The OSIP Concept and Architecture
When designing OSIP, a flexible approach for task mapping, scheduling and synchronization was sought. This approach should be aware of the presence of several processors of different classes (e.g. RISC, DSP, ASIPs) and applications of different natures (e.g., hard/soft real time, best effort). To support all this, a hierarchical scheduling approach was selected as the OSIP underlying concept. The principle of hierarchical scheduling and mapping is illustrated in Figure 2. Leaf nodes represent task queues where individual tasks are scheduled according to local scheduling policies. Interior nodes implement schedulers and can be used to differentiate among the various application classes. From the root node, a task can be mapped to any processor in the corresponding class. Processing classes are user-defined and can be determined by physical architectural features (e.g. RISC, DSP, VLIW, HW accelerator) or by logical features (e.g. PEs sharing some cache level).
With an implementation of the scheduling behavior described above, OSIP was designed following a typical ASIP design flow with the Processor Designer tool from Synopsys. The resulting architecture, a 6 stage pipelined RISC, is shown in Figure 3. It includes a slave register interface to receive commands from the processors in the MPSoC. The master interface on the right hand side is used to trigger interrupts, which is the mechanism used by OSIP to schedule tasks on the processing elements. Several instructions were devised that accelerate the scheduling process. These includes, for example, instructions for traversing task queues and the scheduling hierarchy.
System Level View
OSIP can be easily integrated in an MPSoC by making the register interface visible from the processing elements and re-routing their interrupt signals. From the SW integration point of view, a lightweight abstraction layer composed of a set of Application Programming Interfaces (APIs) is provided. This APIs allow the programmer to write code independent of the platform and without necessarily knowing on which processing element the code would run.
A functional model based on SystemC was written for OSIP that allows faster system simulation. Both the functional model and the real ASIP were integrated in a virtual platform environment that includes up to 16 ARM926EJ-S processors, an AMBA AHB bus and several peripherals (see Figure 4). The virtual platform was modeled with Synopsys Platform Architect. This allowed to benchmark and to analyze the overhead incurred by scheduling with OSIP and compare it against pure SW solutions. The average overhead was of around 900 cycles, which is one order of magnitude smaller than typical SW Operating Systems.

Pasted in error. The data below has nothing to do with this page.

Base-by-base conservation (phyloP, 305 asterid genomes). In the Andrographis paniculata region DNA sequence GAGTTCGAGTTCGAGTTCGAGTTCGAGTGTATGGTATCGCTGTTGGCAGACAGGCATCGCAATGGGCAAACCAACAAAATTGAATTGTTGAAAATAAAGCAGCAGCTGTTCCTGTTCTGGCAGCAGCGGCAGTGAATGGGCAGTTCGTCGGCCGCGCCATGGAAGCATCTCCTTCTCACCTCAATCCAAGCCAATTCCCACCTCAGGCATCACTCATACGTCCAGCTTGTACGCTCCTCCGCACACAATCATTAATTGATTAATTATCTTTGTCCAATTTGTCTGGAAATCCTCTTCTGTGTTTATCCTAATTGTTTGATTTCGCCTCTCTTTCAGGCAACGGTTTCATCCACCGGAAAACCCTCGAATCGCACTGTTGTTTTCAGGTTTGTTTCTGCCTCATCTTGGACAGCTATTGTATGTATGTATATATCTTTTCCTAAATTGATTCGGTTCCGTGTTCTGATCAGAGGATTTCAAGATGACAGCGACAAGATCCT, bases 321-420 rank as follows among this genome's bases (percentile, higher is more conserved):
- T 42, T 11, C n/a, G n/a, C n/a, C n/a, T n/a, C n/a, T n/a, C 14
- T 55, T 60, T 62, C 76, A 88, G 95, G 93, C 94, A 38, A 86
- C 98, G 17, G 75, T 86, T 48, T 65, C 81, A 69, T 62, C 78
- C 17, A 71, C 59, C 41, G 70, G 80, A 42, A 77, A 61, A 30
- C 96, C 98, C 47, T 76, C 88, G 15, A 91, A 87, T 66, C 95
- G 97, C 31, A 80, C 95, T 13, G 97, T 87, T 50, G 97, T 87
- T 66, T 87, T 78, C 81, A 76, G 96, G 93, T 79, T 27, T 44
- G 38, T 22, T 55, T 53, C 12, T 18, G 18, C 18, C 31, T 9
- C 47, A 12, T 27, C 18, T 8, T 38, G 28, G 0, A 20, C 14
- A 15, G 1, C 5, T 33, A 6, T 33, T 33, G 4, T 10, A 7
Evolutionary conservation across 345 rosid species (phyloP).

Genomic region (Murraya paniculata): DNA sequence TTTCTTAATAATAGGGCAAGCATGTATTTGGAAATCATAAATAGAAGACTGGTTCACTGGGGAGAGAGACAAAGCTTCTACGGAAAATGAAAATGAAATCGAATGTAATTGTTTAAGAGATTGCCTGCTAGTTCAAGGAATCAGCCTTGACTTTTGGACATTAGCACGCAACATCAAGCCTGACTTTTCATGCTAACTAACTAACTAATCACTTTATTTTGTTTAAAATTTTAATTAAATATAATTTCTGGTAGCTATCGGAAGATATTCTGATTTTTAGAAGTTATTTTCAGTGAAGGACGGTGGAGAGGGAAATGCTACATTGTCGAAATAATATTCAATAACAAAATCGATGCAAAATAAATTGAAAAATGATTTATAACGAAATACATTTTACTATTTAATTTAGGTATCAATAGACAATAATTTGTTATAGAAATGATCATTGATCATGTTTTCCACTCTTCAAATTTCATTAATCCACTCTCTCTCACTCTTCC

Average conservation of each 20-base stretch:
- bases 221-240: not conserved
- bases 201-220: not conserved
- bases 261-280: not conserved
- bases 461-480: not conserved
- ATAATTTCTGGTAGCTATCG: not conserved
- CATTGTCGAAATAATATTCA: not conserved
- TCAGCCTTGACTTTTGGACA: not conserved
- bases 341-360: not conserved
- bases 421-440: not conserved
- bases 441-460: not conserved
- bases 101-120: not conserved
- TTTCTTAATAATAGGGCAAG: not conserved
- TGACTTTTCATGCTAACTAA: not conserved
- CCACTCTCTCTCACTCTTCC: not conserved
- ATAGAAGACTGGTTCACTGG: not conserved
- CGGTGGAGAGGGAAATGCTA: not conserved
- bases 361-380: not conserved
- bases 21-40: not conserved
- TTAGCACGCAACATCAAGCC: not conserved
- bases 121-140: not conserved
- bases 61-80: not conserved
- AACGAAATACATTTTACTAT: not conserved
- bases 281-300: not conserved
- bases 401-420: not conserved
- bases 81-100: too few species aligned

Figure 4 OSIP in Virtual Platforms. a) Virtual Platform. b) Virtual platform simulation for benchmarking
For more information about the OSIP technology please refer to the list of publications.
- Analysis of communication architectures for OSIP based systems.
- Integration of OSIP into heterogeneous platforms.
- Integration of OSIP into the MAPS framework for MPSoC programming. This includes automatic code generation from dataflow languages to OSIP-based platforms.
Zhang, D., Zhang, H., Castrillon, J., Kempf, T., Ascheid, G. and Leupers, R.: Optimized Communication Architecture of MPSoCs with a Hardware Scheduler: A System View, in Proceedings of the International Symposium on System-on-Chip (SoC)(Tampere, Finland), pp. 163-168, Sep. 2010, ISBN: 978-1-42448-279-5
Castrillon, J., Zhang, D., Kempf, T., Vanthournout, B., Leupers, R. and Ascheid, G.: Task Management in MPSoCs: an ASIP Approach, in Proceedings of the 2009 IEEE/ACM International Conference on Computer-Aided Design (ICCAD '09)(San Jose, California, USA), pp. 587--594, Nov. 2009, ISBN: 978-1-60558-800-1